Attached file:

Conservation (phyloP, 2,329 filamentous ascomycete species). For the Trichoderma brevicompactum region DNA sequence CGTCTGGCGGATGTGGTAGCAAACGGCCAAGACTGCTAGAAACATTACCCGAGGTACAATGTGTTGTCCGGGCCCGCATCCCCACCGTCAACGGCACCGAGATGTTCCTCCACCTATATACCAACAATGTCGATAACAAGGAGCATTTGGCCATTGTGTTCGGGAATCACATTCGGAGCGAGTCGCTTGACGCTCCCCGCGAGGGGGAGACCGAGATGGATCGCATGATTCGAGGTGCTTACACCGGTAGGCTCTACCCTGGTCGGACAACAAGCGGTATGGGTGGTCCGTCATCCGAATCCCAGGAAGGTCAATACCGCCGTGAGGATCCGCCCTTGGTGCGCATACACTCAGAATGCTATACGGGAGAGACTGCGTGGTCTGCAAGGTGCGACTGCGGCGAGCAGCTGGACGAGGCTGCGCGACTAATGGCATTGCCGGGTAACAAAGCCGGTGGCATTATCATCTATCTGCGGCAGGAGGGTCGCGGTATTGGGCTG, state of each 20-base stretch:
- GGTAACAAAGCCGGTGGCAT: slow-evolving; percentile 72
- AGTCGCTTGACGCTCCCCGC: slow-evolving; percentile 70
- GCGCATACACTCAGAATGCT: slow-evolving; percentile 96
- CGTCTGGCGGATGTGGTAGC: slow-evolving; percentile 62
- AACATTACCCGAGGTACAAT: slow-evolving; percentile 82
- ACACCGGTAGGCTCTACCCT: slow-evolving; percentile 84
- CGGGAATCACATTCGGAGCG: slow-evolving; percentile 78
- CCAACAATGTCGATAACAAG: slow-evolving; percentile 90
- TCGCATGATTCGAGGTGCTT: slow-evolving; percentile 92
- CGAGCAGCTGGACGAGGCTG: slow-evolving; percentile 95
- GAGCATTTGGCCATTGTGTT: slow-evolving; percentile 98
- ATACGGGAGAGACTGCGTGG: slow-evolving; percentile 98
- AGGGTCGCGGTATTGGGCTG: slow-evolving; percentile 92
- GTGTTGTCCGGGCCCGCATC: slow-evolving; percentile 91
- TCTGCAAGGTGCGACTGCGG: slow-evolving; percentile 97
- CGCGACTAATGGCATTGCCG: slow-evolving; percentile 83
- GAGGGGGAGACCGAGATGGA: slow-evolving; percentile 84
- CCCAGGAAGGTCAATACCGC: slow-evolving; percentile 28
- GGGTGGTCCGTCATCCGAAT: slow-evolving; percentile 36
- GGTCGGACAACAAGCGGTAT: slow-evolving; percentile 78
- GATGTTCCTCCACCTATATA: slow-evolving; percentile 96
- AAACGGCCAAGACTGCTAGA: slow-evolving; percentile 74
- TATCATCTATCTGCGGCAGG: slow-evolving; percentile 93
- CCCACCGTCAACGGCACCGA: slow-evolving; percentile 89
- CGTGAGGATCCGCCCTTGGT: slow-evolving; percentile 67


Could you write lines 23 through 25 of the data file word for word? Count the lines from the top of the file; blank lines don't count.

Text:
- AAACGGCCAAGACTGCTAGA: slow-evolving; percentile 74
- TATCATCTATCTGCGGCAGG: slow-evolving; percentile 93
- CCCACCGTCAACGGCACCGA: slow-evolving; percentile 89